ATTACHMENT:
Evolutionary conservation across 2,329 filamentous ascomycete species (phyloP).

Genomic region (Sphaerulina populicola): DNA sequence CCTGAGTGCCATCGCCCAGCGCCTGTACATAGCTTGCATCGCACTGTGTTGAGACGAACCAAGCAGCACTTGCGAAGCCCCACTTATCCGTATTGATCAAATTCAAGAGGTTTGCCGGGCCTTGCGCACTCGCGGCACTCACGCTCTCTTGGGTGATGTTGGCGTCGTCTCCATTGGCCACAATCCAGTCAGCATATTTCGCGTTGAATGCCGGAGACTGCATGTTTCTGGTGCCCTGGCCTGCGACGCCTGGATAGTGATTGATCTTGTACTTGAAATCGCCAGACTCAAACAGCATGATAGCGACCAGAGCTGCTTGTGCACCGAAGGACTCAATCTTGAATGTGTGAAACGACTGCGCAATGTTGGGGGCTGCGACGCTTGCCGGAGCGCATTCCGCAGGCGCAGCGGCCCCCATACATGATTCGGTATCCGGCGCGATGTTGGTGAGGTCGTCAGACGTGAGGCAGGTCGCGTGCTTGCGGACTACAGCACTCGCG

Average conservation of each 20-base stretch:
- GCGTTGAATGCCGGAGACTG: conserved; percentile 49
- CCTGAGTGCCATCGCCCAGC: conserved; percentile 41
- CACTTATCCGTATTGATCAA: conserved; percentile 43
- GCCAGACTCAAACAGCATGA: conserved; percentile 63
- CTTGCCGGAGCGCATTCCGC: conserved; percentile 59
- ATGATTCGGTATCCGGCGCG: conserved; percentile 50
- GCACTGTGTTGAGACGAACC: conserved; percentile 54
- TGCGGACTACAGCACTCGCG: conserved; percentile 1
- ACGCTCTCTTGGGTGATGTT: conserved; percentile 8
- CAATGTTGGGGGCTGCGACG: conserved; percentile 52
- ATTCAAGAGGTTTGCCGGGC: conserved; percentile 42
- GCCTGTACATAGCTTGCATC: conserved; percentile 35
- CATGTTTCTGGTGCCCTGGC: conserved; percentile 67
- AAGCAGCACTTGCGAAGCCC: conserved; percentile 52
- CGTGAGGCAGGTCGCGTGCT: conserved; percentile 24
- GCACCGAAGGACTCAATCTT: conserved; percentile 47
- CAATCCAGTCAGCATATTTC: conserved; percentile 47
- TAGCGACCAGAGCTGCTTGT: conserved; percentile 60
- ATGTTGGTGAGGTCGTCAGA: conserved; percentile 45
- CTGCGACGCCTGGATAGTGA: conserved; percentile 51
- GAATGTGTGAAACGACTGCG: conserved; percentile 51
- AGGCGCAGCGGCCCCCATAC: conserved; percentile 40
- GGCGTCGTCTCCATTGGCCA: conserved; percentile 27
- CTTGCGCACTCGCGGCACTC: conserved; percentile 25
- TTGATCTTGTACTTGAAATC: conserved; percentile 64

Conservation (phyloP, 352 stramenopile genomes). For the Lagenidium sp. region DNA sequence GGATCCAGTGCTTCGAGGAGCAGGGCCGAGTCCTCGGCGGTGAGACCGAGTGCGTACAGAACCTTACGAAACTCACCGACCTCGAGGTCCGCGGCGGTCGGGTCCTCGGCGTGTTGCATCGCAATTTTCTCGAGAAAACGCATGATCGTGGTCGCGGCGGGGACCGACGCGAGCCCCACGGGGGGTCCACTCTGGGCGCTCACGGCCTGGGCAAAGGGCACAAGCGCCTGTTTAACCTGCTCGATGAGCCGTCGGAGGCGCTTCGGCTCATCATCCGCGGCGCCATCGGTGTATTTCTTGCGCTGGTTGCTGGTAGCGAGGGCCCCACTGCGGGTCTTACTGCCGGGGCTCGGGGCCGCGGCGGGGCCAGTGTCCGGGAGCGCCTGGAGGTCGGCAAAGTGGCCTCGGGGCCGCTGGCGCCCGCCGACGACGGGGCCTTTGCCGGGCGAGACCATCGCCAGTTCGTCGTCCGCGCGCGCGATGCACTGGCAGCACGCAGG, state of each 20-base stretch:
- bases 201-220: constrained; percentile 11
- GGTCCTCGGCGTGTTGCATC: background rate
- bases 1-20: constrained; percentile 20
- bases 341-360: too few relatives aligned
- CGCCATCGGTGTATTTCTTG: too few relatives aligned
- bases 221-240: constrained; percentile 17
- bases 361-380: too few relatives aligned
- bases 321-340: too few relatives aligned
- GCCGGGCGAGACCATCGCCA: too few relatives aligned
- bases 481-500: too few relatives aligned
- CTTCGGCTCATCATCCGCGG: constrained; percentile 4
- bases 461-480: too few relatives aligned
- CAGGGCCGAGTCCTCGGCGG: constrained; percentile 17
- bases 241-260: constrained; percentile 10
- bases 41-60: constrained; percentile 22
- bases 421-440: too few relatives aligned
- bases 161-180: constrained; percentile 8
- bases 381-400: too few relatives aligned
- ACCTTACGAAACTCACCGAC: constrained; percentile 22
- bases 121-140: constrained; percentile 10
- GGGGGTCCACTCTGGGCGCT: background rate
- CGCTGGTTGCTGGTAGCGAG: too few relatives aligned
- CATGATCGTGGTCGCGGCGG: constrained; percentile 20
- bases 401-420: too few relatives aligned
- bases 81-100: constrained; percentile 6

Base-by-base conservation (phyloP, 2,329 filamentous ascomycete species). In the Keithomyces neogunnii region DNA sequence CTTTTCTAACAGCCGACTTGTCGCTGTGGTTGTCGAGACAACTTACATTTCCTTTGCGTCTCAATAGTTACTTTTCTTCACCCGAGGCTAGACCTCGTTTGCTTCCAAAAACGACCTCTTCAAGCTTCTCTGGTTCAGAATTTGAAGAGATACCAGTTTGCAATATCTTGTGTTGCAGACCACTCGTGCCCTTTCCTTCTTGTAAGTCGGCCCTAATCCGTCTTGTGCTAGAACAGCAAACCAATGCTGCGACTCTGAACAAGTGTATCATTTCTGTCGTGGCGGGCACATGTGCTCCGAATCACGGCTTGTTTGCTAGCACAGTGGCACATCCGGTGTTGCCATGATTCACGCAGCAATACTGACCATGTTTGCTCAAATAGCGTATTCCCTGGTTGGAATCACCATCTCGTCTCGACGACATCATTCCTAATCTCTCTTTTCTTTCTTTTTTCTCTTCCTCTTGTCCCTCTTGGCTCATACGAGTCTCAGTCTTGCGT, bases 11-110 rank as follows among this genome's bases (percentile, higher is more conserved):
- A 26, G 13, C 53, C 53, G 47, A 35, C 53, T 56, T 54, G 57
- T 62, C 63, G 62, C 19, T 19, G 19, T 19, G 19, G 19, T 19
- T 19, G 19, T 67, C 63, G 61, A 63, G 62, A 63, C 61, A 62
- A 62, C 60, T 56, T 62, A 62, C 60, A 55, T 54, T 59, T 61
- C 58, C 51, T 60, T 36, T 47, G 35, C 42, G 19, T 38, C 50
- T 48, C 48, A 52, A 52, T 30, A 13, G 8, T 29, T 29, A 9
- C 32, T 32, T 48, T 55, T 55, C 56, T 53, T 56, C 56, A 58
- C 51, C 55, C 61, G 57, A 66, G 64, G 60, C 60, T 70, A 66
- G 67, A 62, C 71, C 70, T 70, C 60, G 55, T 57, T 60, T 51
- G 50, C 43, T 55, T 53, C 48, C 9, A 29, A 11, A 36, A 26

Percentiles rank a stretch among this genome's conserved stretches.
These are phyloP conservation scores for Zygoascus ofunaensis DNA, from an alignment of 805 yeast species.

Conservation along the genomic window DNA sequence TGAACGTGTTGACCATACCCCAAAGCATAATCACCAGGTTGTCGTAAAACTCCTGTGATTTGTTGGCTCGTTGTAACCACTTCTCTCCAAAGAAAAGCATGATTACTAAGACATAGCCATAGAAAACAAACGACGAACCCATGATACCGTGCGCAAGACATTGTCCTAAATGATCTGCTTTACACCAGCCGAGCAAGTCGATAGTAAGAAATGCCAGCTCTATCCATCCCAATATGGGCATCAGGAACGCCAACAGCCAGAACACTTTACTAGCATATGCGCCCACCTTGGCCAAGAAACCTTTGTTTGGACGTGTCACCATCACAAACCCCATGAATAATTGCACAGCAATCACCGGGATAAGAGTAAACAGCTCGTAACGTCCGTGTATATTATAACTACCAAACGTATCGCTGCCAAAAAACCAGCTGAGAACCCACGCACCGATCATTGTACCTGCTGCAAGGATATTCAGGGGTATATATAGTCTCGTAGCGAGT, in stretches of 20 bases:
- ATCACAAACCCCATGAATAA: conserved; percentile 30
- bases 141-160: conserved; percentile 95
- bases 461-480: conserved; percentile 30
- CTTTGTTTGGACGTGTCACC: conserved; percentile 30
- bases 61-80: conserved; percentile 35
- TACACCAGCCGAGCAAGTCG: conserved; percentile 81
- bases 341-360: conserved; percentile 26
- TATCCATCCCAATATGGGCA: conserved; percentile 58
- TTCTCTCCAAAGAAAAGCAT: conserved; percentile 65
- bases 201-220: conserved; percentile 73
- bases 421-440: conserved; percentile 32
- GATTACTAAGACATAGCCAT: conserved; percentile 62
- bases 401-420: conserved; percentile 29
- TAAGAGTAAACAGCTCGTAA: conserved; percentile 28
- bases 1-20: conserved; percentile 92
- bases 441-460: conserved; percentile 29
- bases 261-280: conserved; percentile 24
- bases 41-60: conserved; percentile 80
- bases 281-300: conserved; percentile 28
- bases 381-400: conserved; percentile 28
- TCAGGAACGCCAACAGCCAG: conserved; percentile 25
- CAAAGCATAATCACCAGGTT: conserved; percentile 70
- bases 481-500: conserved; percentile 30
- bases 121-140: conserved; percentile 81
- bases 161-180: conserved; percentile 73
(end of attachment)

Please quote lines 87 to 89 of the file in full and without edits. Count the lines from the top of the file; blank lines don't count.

- bases 281-300: conserved; percentile 28
- bases 381-400: conserved; percentile 28
- TCAGGAACGCCAACAGCCAG: conserved; percentile 25